Rich Johnson – Tropicalweather.net
Weather / Hurricane Message boards
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Facts about hurricanes
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Atlantic hurricane season 2011 begins Wednesday

Posted by Hurricane Expert on May 31, 2011

hurricane season 2011

The 2011 Atlantic hurricane season is here and is predicted to be an active one similar to last year. Contrary to some reports, this is not due to warmer than normal water in the Atlantic nor is a result from climate change. A large area of warmer than normal water may have some part in a more active hurricane season, but is not the overriding factor. Global weather weather patterns influenced by El Nino and La Nina as well as major a ocean circulation in the Atlantic are much larger features.

The number of tropical cyclones in the Atlantic basin are also cyclical. We have been in an “up” cycle since the mid 1990’s and will likely be in this cycle for another 10-15 years.

Regardless, of the amount of hurricanes expected, you should be finishing preseason hurricane preparedness. Here are some helpful tips on how to do just that: – Preseason hurricane preparedness

Don’t get caught without properly preparing for this hurricane season. Now is the time to prepare, not two days before a hurricane strikes!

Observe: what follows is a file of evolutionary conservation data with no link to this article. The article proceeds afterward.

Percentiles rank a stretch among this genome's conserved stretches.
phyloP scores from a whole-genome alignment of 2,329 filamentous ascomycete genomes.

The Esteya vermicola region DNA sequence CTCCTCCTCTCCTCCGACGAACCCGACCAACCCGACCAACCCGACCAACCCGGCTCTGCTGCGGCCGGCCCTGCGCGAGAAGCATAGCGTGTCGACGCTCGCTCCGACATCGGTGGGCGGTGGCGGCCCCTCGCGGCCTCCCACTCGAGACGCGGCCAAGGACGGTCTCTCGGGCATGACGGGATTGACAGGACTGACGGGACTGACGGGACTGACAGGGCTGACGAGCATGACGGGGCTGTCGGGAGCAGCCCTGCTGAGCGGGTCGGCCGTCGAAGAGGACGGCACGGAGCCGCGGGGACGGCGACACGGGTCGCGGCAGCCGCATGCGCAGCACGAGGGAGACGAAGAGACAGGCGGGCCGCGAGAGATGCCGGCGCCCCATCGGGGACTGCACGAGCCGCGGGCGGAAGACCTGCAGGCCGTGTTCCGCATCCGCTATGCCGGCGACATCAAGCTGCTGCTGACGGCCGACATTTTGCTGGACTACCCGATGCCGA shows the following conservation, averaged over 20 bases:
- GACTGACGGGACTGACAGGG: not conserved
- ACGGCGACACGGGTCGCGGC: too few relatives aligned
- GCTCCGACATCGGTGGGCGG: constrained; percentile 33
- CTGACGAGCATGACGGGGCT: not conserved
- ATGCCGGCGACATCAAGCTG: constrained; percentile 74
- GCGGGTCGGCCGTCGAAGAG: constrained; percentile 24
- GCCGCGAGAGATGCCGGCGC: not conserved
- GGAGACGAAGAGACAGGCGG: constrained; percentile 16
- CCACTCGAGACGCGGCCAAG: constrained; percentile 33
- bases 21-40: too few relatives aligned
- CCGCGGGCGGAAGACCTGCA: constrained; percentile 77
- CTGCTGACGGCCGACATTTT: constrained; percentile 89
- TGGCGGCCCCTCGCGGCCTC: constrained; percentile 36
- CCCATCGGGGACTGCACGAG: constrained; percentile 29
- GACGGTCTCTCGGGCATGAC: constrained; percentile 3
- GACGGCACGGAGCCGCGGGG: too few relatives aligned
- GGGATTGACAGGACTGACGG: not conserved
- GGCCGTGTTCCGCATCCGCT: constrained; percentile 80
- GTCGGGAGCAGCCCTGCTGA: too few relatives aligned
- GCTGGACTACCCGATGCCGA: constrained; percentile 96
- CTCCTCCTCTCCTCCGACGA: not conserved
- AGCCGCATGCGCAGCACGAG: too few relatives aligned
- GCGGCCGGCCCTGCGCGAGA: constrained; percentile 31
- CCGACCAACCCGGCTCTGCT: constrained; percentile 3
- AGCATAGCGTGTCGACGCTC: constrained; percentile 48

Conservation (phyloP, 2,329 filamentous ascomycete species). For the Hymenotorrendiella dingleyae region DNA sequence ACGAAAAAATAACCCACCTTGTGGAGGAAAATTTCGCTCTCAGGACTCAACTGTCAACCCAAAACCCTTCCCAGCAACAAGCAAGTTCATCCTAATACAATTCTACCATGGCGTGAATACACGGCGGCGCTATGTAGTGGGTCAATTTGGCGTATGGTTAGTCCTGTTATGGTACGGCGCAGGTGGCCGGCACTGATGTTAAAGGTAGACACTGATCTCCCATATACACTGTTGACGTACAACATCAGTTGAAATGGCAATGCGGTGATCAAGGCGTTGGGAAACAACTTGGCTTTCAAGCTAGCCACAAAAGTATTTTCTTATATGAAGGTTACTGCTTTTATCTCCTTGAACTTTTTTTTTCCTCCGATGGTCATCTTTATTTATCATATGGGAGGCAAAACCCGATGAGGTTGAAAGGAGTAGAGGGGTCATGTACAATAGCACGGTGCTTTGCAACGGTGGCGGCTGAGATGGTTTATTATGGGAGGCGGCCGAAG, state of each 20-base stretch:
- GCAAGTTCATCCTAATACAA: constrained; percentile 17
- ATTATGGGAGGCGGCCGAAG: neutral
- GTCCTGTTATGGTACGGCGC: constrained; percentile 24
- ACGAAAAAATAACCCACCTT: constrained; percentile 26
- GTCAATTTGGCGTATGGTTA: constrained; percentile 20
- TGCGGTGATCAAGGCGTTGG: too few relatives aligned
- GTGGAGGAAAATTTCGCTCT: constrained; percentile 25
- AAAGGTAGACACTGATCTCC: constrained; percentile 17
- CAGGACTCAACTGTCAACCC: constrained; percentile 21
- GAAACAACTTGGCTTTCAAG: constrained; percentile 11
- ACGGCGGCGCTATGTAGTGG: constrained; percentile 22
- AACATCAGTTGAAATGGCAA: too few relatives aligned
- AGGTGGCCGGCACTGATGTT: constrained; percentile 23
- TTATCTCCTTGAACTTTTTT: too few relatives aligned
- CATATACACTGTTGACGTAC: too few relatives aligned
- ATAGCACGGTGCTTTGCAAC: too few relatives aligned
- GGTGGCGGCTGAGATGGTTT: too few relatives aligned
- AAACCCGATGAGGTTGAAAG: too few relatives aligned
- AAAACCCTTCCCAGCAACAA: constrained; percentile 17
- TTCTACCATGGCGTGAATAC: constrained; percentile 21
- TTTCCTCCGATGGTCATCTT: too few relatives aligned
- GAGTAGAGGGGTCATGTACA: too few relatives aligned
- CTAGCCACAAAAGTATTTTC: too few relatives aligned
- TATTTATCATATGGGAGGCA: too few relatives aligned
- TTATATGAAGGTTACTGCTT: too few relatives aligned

Rich Johnson – Tropicalweather.net
Weather / Hurricane Message boards
Facts about Lightning
Facts about hurricanes
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Facts about Tornadoes

Sunrise / Sunset times
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2010 Atlantic hurricane season summary

Posted by Hurricane Expert on November 9, 2010

Hurricane Season 2010 summary

The 2010 Atlantic hurricane season turned out to be another busy one, keeping with the trend of more than the last 15 years. Four tropical cyclones gave the U.S. some effects. The most notable was from tropical storm Hermine which brought 5-10+ inches of rain to south and central Texas. There were no direct hits from hurricanes this season in the U.S.. Earl brushed the eastern coast with only a couple of gusts to near hurricane force on Cape Hatteras. Alex hit northeastern Mexico as a category two hurricane, but was a small tropical cyclone. Because of this, the wind damage remained in Mexico. South Texas did see some winds to tropical storm force, but most of the impacts were from locally heavy rainfall in extreme south Texas. Tropical storm Bonnie made landfall in south Florida early in the season with minimal effects. Overall, despite being a busy season, the U.S. fared well. Most of the tropical cyclones traveled the familiar route around the Bermuda high in the open Atlantic ocean.